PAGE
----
Reflections on the Trinity – On the Incarnation


You counted it nothing to abandon your place in Heaven, O Word, to take on our flesh, on our behalf, to rescue us from ourselves. How could we ever dream of such a God who would love us enough to die for us? But you did more; you lived as us so as to redeem us.

In the beginning you created us and we rebelled against you. As you walked in the garden shortly after our rebellion you asked where we were, but you knew. Nothing is hidden from you Lord. You knew what had occurred and what we had done, but in your question you shamed us. You made us contemplate on the sickness that we had just done.

You were not without love or compassion. Rather than eradicating us, you lovingly fashioned animal skins to cover our nudity. My Lord, you did this as a foreshadow of your own death on our behalf! Just as Adam and Eve had become ashamed of their nudity in the Garden and needed to be covered, so too did we become ashamed of our nudity before your Law. But just as you did with Adam and Eve, rather than letting us lay there in despair, you fashioned yourself as a skin to cover our iniquity so that we might not be ashamed. How can my sinful mind ever hope to understand your love, O Lord?

You came into the world as we do, only without human father. It was the blessed Virgin Mary, the Theotokos, who you chose as the worthy vessel to carry you. We ask that you send your Spirit to us to aid us in following her example, for at hearing that she was to be blessed with you in her womb she humbly and joyfully submitted. May we too react in the same way when invited to hold you within ourselves! It is in Mary that we find the eternal mystery of how the infinite was contained to her womb, but this foreshadowed the mystery of how your would Spirit would be contained within us. Continue reading

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Reflections on the Trinity – On the Word


O blessed Word of God, how we worship you! It is through you that all things were created. It is through you that we have existence. The begotten of the Father, but uncreated and timeless, you share all things with the Father except in this; you were begotten of the Father, not in the way we humans are begotten, but in a mystery that we mere humans will never know.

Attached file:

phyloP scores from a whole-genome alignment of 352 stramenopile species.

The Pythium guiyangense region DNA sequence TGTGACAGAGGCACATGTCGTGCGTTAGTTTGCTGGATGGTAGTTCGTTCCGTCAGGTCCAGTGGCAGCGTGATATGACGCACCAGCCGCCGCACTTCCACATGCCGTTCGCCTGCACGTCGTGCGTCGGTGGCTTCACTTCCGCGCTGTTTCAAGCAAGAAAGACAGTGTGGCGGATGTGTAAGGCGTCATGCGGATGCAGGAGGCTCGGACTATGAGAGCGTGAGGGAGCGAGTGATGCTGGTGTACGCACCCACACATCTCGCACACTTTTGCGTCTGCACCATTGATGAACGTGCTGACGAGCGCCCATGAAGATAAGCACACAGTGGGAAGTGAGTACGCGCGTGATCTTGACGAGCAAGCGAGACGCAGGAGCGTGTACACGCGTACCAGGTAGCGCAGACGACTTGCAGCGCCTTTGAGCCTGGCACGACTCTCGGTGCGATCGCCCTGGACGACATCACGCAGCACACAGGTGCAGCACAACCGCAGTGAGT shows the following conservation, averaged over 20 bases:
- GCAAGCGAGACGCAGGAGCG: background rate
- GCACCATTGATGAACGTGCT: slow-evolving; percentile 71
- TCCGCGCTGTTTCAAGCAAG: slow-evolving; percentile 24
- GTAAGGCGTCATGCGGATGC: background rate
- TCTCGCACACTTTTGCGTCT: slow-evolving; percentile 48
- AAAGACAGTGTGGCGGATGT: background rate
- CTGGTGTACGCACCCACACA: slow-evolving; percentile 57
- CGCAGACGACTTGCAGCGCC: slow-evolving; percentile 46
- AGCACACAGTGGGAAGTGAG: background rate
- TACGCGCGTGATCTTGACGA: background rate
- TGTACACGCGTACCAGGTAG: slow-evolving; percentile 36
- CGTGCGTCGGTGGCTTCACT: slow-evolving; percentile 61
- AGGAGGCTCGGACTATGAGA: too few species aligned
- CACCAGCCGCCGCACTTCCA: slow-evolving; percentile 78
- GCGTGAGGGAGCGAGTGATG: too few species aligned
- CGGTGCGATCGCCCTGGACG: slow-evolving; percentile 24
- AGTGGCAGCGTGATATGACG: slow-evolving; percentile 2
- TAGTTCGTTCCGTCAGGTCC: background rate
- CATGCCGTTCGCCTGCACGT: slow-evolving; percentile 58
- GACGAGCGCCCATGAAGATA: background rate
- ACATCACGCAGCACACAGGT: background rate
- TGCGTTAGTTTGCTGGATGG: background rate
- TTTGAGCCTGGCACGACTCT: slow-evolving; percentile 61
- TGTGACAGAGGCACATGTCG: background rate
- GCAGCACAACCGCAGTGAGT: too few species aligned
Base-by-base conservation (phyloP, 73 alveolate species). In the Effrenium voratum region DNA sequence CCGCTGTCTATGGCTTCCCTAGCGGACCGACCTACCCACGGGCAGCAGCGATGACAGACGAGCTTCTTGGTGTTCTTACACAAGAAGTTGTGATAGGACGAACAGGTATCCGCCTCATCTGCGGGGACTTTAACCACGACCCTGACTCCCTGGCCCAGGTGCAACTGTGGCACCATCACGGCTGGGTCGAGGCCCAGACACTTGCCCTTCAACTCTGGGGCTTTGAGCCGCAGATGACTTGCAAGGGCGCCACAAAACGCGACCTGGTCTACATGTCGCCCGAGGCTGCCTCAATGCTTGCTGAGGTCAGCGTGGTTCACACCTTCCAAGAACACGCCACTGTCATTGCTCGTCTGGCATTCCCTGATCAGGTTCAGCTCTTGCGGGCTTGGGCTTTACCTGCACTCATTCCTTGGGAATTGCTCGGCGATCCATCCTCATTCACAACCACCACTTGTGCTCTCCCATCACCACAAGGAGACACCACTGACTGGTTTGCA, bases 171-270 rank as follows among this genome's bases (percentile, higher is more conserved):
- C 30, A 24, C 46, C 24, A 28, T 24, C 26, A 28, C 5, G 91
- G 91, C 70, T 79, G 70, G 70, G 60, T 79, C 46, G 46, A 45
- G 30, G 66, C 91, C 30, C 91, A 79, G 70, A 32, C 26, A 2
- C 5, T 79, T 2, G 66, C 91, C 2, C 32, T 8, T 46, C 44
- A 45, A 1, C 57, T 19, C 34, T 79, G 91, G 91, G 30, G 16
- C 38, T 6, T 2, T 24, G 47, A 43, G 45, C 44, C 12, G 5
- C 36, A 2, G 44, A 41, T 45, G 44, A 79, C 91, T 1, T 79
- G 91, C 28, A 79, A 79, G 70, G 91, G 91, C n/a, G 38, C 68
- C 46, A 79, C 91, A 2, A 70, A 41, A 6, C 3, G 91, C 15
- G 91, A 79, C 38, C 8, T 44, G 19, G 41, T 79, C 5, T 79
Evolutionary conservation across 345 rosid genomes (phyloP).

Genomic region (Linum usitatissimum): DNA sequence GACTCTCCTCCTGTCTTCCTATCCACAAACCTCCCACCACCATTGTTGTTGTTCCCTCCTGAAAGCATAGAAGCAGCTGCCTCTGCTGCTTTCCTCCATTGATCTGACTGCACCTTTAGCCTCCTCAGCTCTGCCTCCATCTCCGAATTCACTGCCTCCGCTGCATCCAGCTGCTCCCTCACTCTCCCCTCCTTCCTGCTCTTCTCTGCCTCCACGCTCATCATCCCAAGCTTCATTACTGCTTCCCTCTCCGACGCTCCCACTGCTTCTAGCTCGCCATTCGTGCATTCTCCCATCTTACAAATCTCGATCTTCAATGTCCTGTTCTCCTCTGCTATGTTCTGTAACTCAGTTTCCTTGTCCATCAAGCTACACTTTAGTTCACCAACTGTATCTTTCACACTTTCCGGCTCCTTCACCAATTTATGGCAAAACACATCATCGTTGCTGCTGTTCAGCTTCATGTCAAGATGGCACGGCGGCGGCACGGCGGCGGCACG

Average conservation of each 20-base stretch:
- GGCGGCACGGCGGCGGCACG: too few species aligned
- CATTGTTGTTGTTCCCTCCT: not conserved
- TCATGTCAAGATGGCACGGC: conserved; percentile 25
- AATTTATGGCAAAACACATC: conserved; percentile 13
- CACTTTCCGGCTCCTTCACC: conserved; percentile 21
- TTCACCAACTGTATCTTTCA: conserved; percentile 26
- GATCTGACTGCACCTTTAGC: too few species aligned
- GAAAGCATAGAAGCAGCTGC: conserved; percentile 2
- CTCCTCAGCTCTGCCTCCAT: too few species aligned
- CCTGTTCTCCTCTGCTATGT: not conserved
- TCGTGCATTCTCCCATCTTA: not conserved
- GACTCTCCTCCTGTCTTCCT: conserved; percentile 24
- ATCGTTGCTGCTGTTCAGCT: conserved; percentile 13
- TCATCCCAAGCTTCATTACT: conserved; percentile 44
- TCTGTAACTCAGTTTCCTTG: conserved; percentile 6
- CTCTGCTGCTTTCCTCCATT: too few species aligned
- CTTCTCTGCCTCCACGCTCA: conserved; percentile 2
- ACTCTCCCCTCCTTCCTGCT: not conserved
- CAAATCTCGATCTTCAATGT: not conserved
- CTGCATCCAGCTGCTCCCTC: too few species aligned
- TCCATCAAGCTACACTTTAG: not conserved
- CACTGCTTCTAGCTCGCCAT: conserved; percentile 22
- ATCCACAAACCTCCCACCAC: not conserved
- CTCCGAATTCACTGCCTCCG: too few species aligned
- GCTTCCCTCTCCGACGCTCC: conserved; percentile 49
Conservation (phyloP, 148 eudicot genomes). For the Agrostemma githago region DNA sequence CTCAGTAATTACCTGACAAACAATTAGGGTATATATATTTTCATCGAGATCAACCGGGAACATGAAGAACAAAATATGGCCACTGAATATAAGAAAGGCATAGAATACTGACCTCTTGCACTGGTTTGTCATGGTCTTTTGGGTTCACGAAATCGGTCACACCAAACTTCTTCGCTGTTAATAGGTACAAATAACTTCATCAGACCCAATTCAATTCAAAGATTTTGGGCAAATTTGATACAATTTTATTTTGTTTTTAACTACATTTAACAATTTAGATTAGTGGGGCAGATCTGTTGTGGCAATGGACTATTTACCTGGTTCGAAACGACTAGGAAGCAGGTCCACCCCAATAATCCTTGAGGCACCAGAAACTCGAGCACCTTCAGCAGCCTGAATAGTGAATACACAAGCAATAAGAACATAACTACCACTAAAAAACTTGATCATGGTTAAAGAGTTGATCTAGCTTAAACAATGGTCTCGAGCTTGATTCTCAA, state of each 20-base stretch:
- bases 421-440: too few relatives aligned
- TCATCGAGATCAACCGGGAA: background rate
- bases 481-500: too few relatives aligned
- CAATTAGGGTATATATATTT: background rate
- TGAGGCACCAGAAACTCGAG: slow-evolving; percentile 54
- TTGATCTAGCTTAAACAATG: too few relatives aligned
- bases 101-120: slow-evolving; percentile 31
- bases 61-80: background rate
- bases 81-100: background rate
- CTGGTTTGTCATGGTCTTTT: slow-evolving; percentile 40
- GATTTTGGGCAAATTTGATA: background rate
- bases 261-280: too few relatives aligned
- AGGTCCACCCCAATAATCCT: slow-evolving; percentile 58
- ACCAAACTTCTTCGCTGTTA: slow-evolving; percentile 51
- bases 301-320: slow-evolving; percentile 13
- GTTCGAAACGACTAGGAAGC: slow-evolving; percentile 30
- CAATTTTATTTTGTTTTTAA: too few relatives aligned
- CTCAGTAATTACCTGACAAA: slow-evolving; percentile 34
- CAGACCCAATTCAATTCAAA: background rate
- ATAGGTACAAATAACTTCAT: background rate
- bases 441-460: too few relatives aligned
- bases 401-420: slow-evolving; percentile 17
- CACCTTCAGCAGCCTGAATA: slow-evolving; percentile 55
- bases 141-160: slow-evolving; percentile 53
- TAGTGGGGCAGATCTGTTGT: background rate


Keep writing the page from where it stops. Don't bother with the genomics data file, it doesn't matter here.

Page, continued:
I reflect upon your good deeds and your revelation to us. Certainly God must have a Word, but not one that dissipates as soon as spoken as our words do. Rather, you are a person who shares in the divine essence of God.

How wonderful you are for the love you have shown to humanity. It was you who walked in the Garden with Adam and Eve, sharing with them the Divine wisdom that was meant for us humans. It was you who discovered humanity’s rebellion in the Garden and cursed us. But in the curse you showed such restraint! You showed such love! For you did not destroy us, but rather allowed us to continue.

It was you who guided Abraham’s path and it was you who met with Moses. You guided your people, the Hebrews, from Egypt into the land you had prepared for them. These have been your interactions with men, always guiding us along the path of righteousness.

You stood with the three in the furnace and you closed the mouths of the lions who desired to consume Daniel. You walked with Israel and guided her paths, but she turned from you as all humanity turned from you. But you did not despair. Instead of destroying us, O precious Word, you came down and lived amongst us!

Such blasphemy to the Jews and foolishness to the Greeks! That you, the begotten Word, would come down and live amongst us is unfathomable to all. But you took on our nature. My struggles are now your struggles.

When I sin, you are the one who forgives. When I am burdened, you are the one who guides me along the path to relief. You go between us and the Father on our behalf, issuing your forgiveness to us.

To whom can the burdened and tired take refuge? It is in you alone my Lord. It is in you that the weary may lay their heads and rest. It is in you that the traveler may find his home. It is in you that we learn that the mountains that impede our paths belong to you! There is no trial we can face, no persecution too great, that we cannot find hope in you O Lord! Continue reading

Random Thoughts – July 11